Boyle will hold hearings on finances

November 08, 2004|LIZ MAPLES

As Boyle County looks for ways to cut spending, including closing down the Forkland Convenience Center, the Fiscal Court will take its cause to the people, holding a series of public hearings over the next two months.

"It's a big decision, a real weighty decision," Judge-Executive Tony Wilder said of the payroll tax increase he has suggested as one solution to the county's fiscal crisis. He expects that by the new year the magistrates will vote on the issue.

"My goal is to have a unanimous vote," Wilder said. "I don't want anyone to say they weren't informed, neither the court or the public."

The discussion about whether to increase the payroll tax, make more cuts, or both will continue at the magistrates' meeting 10 a.m. Tuesday at the courthouse.


Each department head has suggested 5 percent cuts. Judge-Executive Tony Wilder is expected to present his proposed cuts to the general fund Tuesday.

The county expects to end the year with a deficit of $730,000. The county has cashed a $100,000 certificate and expects to have to cash a $250,000 certificate in January to pay bills.

The payroll tax is 0.45 percent now, which is 45 cents for every $100 earned. At 0.75 the county would break even, and at 0.85 there would be a $300,000 surplus.

The two departments with the largest budgets, emergency medical services and the jail, said if they have to cut 5 percent it means cutting jobs. EMS would cut out an ambulance, a paramedic and an emergency medical technician.

The road department suggested the county should forego replacing the road foreman, who retired this year. The sheriff's department would cut a cruiser.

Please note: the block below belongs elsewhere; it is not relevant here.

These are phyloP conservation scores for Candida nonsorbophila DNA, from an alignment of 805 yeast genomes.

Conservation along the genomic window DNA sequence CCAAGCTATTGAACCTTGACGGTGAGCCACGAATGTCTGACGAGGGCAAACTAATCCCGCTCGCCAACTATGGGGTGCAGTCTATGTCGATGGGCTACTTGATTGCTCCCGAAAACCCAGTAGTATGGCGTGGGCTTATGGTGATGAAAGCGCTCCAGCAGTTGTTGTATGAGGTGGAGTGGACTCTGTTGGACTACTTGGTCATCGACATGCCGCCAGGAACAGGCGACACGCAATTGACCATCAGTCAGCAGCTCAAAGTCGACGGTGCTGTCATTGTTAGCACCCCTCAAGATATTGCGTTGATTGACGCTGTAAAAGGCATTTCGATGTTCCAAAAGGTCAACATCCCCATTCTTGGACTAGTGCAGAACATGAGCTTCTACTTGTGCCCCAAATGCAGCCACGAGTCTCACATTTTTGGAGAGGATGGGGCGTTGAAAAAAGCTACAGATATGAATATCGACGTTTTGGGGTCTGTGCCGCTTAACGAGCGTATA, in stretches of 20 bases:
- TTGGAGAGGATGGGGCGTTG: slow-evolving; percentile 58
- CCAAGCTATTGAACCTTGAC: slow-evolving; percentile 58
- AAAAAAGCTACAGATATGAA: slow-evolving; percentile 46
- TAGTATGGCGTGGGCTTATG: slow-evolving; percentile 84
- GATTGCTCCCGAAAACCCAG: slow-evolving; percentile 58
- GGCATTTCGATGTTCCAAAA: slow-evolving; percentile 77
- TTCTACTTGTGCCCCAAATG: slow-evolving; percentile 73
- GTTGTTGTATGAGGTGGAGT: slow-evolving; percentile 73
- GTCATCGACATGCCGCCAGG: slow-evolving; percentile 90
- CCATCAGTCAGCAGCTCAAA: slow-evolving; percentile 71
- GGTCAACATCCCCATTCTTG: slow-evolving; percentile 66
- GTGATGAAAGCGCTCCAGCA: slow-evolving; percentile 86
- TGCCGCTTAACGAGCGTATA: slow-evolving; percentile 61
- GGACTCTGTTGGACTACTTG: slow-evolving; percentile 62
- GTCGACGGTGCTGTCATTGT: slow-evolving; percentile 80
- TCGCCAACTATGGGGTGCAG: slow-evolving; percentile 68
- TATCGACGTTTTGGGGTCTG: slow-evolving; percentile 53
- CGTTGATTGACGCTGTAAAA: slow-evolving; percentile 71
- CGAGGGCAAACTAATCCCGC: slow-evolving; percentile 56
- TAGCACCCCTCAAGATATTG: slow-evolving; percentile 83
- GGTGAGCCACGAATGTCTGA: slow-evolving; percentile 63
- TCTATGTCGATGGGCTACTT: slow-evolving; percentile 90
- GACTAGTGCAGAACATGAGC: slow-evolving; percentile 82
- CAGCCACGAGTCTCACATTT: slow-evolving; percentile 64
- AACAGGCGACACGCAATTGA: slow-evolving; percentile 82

The solid waste department said it wouldn't be able to operate the Forkland Convenience Center. Customers there would have to go to Mitchellsburg.

Animal control could find no cuts.

Tentative hearings schedule

Wilder said that the court wants public input before it makes any decisions on cuts or tax increases. He has these hearings tentatively scheduled:

* 6 p.m. Nov. 16 at Junction City Elementary.

* 5:30 p.m. Nov. 23 at the courthouse.

* 6 p.m. Nov. 30 in Perryville, but no place has been set yet.

* 6 p.m. Dec. 2 at the Forkland Community Center.

The county is still working on other cost-saving measures, such as implementation of a prescription drug plan for the jail inmates. Providing medication for inmates is currently a costly requirement.

Wilder said that he still believes a payroll tax increase may be the only way to save the county from its fiscal crisis.

The county has spent down its surplus in the past two years after the state, in its own cost-saving measure, yanked juvenile inmates from the jail. Boyle and other county jails were being paid $100 per juvenile per day. The jail still houses adult state prisoners, but is paid $26 per inmate, per day.

Wilder isn't sure how much profit is made from housing state inmates, but noted that they do provide labor to the recycling center and elsewhere, defraying the cost of housing them.

Unfunded state mandates, Wilder said, have put additional strain on the budget. Add to that shrinking state transportation funds.

The county will do only one major road project this year, widening and paving Buster Pike, but it has other roads and bridges that need work. It doesn't look like the county will be able to do any road work next year.

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